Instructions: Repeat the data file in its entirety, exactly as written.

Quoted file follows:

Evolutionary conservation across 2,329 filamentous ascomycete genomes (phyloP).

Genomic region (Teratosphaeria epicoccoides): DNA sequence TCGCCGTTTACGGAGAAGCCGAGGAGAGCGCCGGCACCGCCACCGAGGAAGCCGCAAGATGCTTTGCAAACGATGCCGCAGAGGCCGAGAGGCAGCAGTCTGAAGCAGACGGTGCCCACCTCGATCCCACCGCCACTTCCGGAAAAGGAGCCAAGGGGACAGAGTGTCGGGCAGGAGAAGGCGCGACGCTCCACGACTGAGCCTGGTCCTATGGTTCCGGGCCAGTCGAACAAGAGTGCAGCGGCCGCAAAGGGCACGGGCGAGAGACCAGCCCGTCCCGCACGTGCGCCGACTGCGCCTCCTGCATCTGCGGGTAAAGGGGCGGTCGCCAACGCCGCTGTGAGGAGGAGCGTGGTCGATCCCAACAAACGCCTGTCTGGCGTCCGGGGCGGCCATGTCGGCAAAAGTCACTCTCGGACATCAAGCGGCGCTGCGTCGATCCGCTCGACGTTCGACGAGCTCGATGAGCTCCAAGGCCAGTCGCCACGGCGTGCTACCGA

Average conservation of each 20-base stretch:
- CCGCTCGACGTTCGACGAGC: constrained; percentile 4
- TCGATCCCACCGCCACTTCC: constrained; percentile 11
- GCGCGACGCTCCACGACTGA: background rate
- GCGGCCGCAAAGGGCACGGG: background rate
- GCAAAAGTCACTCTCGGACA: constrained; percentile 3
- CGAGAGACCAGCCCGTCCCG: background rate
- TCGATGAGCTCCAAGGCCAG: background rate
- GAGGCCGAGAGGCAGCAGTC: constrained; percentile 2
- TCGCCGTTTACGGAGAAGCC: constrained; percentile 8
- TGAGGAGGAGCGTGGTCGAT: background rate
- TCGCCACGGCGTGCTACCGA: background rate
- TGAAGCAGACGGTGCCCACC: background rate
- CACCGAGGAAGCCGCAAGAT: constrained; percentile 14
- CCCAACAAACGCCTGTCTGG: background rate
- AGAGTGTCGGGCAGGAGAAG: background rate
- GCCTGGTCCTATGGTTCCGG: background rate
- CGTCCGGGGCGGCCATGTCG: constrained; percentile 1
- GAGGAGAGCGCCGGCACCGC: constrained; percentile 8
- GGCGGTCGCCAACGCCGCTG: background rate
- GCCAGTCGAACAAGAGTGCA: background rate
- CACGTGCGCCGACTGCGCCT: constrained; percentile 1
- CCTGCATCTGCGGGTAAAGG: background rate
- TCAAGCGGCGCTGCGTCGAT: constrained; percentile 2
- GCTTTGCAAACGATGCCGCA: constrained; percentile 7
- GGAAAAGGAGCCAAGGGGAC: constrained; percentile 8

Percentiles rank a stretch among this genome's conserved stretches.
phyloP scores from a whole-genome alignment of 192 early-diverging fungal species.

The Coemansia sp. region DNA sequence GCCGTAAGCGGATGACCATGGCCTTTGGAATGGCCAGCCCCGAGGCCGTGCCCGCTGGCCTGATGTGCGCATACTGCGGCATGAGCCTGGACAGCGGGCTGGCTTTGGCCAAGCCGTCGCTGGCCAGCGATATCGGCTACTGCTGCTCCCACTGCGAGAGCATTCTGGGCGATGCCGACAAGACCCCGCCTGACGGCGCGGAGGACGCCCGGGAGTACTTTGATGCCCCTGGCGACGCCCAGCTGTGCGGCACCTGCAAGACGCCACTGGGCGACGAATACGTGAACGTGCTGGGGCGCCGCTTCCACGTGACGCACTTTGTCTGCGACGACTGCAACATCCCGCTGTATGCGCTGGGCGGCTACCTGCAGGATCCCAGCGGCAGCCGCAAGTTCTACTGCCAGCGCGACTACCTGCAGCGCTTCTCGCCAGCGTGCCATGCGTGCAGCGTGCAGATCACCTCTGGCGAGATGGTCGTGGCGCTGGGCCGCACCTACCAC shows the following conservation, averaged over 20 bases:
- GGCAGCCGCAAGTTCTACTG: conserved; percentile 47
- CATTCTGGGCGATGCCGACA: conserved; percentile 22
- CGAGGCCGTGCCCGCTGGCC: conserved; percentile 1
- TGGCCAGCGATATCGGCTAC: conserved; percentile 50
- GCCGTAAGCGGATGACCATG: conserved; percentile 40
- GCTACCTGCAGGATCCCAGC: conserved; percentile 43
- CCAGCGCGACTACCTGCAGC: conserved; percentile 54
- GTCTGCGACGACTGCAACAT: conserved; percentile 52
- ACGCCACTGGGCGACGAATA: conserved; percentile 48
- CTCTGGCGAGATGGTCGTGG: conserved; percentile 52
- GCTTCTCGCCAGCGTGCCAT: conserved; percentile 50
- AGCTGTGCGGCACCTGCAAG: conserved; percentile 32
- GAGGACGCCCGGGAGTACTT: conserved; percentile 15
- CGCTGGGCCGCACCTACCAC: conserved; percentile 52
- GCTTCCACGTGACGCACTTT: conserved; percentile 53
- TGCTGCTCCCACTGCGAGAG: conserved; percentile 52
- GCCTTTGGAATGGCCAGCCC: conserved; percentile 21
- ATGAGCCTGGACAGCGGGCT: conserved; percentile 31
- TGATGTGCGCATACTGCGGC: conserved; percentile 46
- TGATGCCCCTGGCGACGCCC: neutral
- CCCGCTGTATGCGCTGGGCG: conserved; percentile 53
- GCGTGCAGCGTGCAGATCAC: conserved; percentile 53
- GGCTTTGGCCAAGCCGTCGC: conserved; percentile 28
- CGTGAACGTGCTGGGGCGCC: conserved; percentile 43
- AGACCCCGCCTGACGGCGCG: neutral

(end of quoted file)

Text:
Evolutionary conservation across 2,329 filamentous ascomycete genomes (phyloP).

Genomic region (Teratosphaeria epicoccoides): DNA sequence TCGCCGTTTACGGAGAAGCCGAGGAGAGCGCCGGCACCGCCACCGAGGAAGCCGCAAGATGCTTTGCAAACGATGCCGCAGAGGCCGAGAGGCAGCAGTCTGAAGCAGACGGTGCCCACCTCGATCCCACCGCCACTTCCGGAAAAGGAGCCAAGGGGACAGAGTGTCGGGCAGGAGAAGGCGCGACGCTCCACGACTGAGCCTGGTCCTATGGTTCCGGGCCAGTCGAACAAGAGTGCAGCGGCCGCAAAGGGCACGGGCGAGAGACCAGCCCGTCCCGCACGTGCGCCGACTGCGCCTCCTGCATCTGCGGGTAAAGGGGCGGTCGCCAACGCCGCTGTGAGGAGGAGCGTGGTCGATCCCAACAAACGCCTGTCTGGCGTCCGGGGCGGCCATGTCGGCAAAAGTCACTCTCGGACATCAAGCGGCGCTGCGTCGATCCGCTCGACGTTCGACGAGCTCGATGAGCTCCAAGGCCAGTCGCCACGGCGTGCTACCGA

Average conservation of each 20-base stretch:
- CCGCTCGACGTTCGACGAGC: constrained; percentile 4
- TCGATCCCACCGCCACTTCC: constrained; percentile 11
- GCGCGACGCTCCACGACTGA: background rate
- GCGGCCGCAAAGGGCACGGG: background rate
- GCAAAAGTCACTCTCGGACA: constrained; percentile 3
- CGAGAGACCAGCCCGTCCCG: background rate
- TCGATGAGCTCCAAGGCCAG: background rate
- GAGGCCGAGAGGCAGCAGTC: constrained; percentile 2
- TCGCCGTTTACGGAGAAGCC: constrained; percentile 8
- TGAGGAGGAGCGTGGTCGAT: background rate
- TCGCCACGGCGTGCTACCGA: background rate
- TGAAGCAGACGGTGCCCACC: background rate
- CACCGAGGAAGCCGCAAGAT: constrained; percentile 14
- CCCAACAAACGCCTGTCTGG: background rate
- AGAGTGTCGGGCAGGAGAAG: background rate
- GCCTGGTCCTATGGTTCCGG: background rate
- CGTCCGGGGCGGCCATGTCG: constrained; percentile 1
- GAGGAGAGCGCCGGCACCGC: constrained; percentile 8
- GGCGGTCGCCAACGCCGCTG: background rate
- GCCAGTCGAACAAGAGTGCA: background rate
- CACGTGCGCCGACTGCGCCT: constrained; percentile 1
- CCTGCATCTGCGGGTAAAGG: background rate
- TCAAGCGGCGCTGCGTCGAT: constrained; percentile 2
- GCTTTGCAAACGATGCCGCA: constrained; percentile 7
- GGAAAAGGAGCCAAGGGGAC: constrained; percentile 8

Percentiles rank a stretch among this genome's conserved stretches.
phyloP scores from a whole-genome alignment of 192 early-diverging fungal species.

The Coemansia sp. region DNA sequence GCCGTAAGCGGATGACCATGGCCTTTGGAATGGCCAGCCCCGAGGCCGTGCCCGCTGGCCTGATGTGCGCATACTGCGGCATGAGCCTGGACAGCGGGCTGGCTTTGGCCAAGCCGTCGCTGGCCAGCGATATCGGCTACTGCTGCTCCCACTGCGAGAGCATTCTGGGCGATGCCGACAAGACCCCGCCTGACGGCGCGGAGGACGCCCGGGAGTACTTTGATGCCCCTGGCGACGCCCAGCTGTGCGGCACCTGCAAGACGCCACTGGGCGACGAATACGTGAACGTGCTGGGGCGCCGCTTCCACGTGACGCACTTTGTCTGCGACGACTGCAACATCCCGCTGTATGCGCTGGGCGGCTACCTGCAGGATCCCAGCGGCAGCCGCAAGTTCTACTGCCAGCGCGACTACCTGCAGCGCTTCTCGCCAGCGTGCCATGCGTGCAGCGTGCAGATCACCTCTGGCGAGATGGTCGTGGCGCTGGGCCGCACCTACCAC shows the following conservation, averaged over 20 bases:
- GGCAGCCGCAAGTTCTACTG: conserved; percentile 47
- CATTCTGGGCGATGCCGACA: conserved; percentile 22
- CGAGGCCGTGCCCGCTGGCC: conserved; percentile 1
- TGGCCAGCGATATCGGCTAC: conserved; percentile 50
- GCCGTAAGCGGATGACCATG: conserved; percentile 40
- GCTACCTGCAGGATCCCAGC: conserved; percentile 43
- CCAGCGCGACTACCTGCAGC: conserved; percentile 54
- GTCTGCGACGACTGCAACAT: conserved; percentile 52
- ACGCCACTGGGCGACGAATA: conserved; percentile 48
- CTCTGGCGAGATGGTCGTGG: conserved; percentile 52
- GCTTCTCGCCAGCGTGCCAT: conserved; percentile 50
- AGCTGTGCGGCACCTGCAAG: conserved; percentile 32
- GAGGACGCCCGGGAGTACTT: conserved; percentile 15
- CGCTGGGCCGCACCTACCAC: conserved; percentile 52
- GCTTCCACGTGACGCACTTT: conserved; percentile 53
- TGCTGCTCCCACTGCGAGAG: conserved; percentile 52
- GCCTTTGGAATGGCCAGCCC: conserved; percentile 21
- ATGAGCCTGGACAGCGGGCT: conserved; percentile 31
- TGATGTGCGCATACTGCGGC: conserved; percentile 46
- TGATGCCCCTGGCGACGCCC: neutral
- CCCGCTGTATGCGCTGGGCG: conserved; percentile 53
- GCGTGCAGCGTGCAGATCAC: conserved; percentile 53
- GGCTTTGGCCAAGCCGTCGC: conserved; percentile 28
- CGTGAACGTGCTGGGGCGCC: conserved; percentile 43
- AGACCCCGCCTGACGGCGCG: neutral